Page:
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Re: buffering capacity
George Booth wrote
> > Date: Sun, 5 Jul 1998 23:43:34 EDT
> > From: RDotta7777 at aol_com
> > It seems that the buffering capacity is the issue. The water measures a
> > Carbonate hardness of 40ppm with the LeMotte test kit which I equated to a dCH
> > = 5.06.
> I don't think LaMotte makes a "carbonate hardness" test kit. Which test kit did
> you actually use?
> They make an alkalinity test kit with measures in CaCO3 equivalents. To get dKH
> from alkalinity (assuming bicarbonates are the only alkalinity producing ions in
> the water) divide ppm by 17.8.
> A dKH of 2.2 and a pH of 6.1 indicates a CO2 level of about 55 mg/L. I would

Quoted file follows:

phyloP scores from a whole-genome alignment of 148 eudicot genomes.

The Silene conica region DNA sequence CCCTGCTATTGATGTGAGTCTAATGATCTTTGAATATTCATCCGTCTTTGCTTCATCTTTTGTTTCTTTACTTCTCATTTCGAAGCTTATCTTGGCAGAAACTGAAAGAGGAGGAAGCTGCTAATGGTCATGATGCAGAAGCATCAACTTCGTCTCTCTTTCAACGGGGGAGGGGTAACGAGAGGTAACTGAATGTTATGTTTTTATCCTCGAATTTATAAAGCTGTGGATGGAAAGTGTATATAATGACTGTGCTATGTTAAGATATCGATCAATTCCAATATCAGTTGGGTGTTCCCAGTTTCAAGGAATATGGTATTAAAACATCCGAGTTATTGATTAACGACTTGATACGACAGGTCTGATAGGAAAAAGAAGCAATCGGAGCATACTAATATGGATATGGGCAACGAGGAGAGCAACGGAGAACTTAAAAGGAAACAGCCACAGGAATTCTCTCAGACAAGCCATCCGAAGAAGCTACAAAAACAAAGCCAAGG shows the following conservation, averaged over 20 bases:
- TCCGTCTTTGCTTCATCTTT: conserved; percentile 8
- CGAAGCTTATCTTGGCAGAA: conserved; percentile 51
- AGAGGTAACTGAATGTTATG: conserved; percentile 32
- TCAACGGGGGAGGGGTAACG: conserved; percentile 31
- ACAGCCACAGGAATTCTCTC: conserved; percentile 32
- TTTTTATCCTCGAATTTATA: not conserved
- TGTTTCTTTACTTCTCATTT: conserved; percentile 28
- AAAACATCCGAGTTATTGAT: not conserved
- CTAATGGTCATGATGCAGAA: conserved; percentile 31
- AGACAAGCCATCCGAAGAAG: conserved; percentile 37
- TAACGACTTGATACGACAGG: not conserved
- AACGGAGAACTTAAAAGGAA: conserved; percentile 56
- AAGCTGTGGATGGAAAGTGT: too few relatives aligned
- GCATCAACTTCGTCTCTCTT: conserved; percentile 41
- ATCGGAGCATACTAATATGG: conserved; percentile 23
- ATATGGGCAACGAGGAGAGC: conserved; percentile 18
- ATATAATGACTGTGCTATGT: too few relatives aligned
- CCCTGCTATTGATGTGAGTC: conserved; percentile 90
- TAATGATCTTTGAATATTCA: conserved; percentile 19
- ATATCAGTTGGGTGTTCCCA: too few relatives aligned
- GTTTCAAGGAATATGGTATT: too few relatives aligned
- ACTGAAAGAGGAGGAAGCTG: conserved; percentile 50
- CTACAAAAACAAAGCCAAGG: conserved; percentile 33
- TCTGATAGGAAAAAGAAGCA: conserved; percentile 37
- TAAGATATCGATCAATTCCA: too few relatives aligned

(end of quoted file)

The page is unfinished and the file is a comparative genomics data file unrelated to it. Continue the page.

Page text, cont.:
> suspect your CO2 would NOT be this high - that's a potentially lethal level.
I think you can see now why I thought the conditions you reported were
odd. If your 40 ppm (=2.2 degrees GH) alkalinity is correct then your
CO2 concentration is very high even without supplementing it. It would be
odd if that were true, and even odder if your tank could maintain such a
high CO2 level by itself.
Possibly, you have something other than bicarbonate in your water that is
contributing to your alkalinity, and the actual bicarbonate concentration
is even lower than is indicated by the measurement. This would be
unusual, but if so then you will *really* need to increase the alkalinity
before using CO2. Alternatively, there might be something wrong with the
installation of the pH meter (stray potentials or some such thing) that is
causing it to read erroneously low.
If your tap water pH is also this low you may have other problems. Many
metals can exceed acceptable concentrations in low pH water. Many cities
intentionally increase the pH of their water supply in order to avoid high
metal (mostly copper) concentrations.